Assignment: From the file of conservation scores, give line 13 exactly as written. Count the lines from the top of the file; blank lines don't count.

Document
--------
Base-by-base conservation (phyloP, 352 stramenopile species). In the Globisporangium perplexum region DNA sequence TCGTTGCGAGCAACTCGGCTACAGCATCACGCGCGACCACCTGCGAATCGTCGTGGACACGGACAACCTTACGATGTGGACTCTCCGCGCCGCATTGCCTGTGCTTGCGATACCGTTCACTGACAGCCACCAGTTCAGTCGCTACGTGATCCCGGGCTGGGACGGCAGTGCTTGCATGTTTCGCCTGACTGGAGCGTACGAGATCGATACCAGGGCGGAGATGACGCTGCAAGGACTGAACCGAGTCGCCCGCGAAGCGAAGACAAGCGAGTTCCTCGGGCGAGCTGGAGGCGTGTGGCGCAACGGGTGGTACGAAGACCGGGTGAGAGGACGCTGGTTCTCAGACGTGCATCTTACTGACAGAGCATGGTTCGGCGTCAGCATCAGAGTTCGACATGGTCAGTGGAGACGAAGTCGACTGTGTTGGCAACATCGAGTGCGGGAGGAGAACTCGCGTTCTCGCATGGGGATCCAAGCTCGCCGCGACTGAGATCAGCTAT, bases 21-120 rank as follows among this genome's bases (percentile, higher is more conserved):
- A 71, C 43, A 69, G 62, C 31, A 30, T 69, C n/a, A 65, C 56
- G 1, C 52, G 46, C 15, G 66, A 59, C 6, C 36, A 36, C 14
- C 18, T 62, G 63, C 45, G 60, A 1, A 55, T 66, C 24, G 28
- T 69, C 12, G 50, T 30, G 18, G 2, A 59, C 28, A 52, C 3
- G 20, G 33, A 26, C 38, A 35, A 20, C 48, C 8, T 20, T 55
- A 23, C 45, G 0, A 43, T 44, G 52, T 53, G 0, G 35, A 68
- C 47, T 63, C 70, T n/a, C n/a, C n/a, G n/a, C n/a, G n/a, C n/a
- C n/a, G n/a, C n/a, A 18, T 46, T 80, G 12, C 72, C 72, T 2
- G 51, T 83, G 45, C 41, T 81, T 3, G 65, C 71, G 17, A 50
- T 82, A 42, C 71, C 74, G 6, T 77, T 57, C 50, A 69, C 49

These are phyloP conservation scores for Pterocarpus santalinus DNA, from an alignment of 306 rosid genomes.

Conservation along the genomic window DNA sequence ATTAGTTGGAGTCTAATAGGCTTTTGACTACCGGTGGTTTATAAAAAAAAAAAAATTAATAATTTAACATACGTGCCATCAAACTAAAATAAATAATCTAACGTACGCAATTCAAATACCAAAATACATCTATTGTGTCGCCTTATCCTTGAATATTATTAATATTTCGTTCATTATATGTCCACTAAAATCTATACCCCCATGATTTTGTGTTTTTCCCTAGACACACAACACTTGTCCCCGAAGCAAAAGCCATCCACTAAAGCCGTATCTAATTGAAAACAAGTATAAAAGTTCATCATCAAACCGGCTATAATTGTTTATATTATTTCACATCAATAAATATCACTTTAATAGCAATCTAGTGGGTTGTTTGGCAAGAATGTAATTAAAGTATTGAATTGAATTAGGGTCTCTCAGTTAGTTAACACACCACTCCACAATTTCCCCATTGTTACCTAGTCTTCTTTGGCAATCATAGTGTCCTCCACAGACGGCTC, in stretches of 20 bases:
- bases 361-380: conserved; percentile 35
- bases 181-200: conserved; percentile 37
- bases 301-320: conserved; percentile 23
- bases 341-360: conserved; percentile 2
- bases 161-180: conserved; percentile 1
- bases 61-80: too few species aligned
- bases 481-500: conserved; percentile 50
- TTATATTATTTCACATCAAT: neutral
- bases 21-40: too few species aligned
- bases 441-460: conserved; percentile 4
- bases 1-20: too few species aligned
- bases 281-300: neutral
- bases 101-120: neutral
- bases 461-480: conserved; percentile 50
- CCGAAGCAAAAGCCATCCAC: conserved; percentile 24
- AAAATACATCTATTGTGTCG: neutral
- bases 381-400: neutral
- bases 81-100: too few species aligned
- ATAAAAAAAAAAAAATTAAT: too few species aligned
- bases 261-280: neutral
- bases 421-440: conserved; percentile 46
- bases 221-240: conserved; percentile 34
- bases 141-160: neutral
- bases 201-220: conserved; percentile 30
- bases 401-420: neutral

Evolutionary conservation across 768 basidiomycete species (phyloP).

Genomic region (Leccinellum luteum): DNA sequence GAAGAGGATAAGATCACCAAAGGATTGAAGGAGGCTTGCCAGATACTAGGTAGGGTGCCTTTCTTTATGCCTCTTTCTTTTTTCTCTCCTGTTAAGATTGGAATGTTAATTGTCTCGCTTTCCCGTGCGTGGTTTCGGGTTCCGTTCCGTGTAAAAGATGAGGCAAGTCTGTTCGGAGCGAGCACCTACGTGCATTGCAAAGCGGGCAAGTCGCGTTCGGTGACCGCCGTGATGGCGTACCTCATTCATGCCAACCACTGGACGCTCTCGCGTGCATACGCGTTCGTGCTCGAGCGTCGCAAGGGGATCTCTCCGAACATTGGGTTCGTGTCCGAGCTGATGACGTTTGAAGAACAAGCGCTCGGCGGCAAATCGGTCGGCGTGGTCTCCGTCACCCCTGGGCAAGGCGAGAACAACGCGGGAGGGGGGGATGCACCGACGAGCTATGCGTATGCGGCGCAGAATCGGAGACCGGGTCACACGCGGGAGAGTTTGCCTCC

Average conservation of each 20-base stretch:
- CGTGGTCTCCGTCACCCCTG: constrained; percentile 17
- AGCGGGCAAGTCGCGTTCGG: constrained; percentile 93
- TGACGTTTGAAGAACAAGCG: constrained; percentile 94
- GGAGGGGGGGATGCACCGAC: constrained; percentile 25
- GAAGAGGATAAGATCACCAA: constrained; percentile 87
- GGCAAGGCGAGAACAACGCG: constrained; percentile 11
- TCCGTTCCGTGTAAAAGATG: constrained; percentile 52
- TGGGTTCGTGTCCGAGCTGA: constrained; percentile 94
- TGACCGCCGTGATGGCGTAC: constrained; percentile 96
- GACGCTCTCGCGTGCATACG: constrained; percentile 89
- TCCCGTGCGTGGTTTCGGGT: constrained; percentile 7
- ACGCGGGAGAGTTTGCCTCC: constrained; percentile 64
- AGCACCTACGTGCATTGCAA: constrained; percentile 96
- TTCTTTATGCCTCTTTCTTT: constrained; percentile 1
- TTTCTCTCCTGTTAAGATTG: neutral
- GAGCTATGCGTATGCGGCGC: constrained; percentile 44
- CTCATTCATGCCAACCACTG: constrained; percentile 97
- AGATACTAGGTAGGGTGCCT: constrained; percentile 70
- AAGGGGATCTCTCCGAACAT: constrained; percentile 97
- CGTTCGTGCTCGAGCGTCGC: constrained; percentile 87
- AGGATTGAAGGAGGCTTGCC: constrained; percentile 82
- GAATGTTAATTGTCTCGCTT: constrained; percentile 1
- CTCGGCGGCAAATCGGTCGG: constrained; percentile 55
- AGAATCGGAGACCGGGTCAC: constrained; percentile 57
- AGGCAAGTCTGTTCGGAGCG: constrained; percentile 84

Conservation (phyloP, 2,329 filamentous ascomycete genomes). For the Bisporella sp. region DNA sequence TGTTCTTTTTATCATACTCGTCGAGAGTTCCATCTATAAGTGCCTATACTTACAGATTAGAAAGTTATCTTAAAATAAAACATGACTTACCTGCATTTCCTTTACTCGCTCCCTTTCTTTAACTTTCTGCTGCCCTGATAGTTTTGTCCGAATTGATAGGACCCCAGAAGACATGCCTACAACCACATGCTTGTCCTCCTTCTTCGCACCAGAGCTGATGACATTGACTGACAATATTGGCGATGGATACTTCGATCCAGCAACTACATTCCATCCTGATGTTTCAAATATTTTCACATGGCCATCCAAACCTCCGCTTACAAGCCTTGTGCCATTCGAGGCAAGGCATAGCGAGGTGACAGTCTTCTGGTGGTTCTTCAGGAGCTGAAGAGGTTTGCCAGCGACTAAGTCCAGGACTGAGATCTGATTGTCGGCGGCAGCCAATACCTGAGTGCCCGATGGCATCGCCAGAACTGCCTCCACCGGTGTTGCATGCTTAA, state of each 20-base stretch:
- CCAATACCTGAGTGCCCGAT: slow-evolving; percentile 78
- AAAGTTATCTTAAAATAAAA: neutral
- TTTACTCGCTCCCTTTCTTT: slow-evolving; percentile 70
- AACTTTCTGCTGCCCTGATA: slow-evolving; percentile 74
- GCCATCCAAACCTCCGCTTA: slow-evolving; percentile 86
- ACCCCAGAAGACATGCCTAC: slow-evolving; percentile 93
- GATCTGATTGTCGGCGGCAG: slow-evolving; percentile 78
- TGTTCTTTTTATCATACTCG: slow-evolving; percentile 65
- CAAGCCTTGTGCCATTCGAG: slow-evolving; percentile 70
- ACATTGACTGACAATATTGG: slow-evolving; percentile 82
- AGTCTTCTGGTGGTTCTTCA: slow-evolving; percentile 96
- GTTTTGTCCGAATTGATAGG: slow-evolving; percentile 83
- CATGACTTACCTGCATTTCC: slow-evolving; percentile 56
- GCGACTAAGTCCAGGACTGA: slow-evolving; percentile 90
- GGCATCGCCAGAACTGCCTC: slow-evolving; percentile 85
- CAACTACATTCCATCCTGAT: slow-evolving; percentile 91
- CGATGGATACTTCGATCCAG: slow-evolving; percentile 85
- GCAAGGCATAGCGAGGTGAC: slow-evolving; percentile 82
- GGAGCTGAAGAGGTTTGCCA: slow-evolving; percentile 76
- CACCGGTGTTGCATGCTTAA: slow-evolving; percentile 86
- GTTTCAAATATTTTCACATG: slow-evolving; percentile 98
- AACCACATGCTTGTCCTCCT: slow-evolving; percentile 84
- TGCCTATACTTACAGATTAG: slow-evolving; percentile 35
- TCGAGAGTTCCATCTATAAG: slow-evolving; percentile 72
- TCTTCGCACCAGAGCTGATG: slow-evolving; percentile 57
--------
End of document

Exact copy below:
Conservation along the genomic window DNA sequence ATTAGTTGGAGTCTAATAGGCTTTTGACTACCGGTGGTTTATAAAAAAAAAAAAATTAATAATTTAACATACGTGCCATCAAACTAAAATAAATAATCTAACGTACGCAATTCAAATACCAAAATACATCTATTGTGTCGCCTTATCCTTGAATATTATTAATATTTCGTTCATTATATGTCCACTAAAATCTATACCCCCATGATTTTGTGTTTTTCCCTAGACACACAACACTTGTCCCCGAAGCAAAAGCCATCCACTAAAGCCGTATCTAATTGAAAACAAGTATAAAAGTTCATCATCAAACCGGCTATAATTGTTTATATTATTTCACATCAATAAATATCACTTTAATAGCAATCTAGTGGGTTGTTTGGCAAGAATGTAATTAAAGTATTGAATTGAATTAGGGTCTCTCAGTTAGTTAACACACCACTCCACAATTTCCCCATTGTTACCTAGTCTTCTTTGGCAATCATAGTGTCCTCCACAGACGGCTC, in stretches of 20 bases: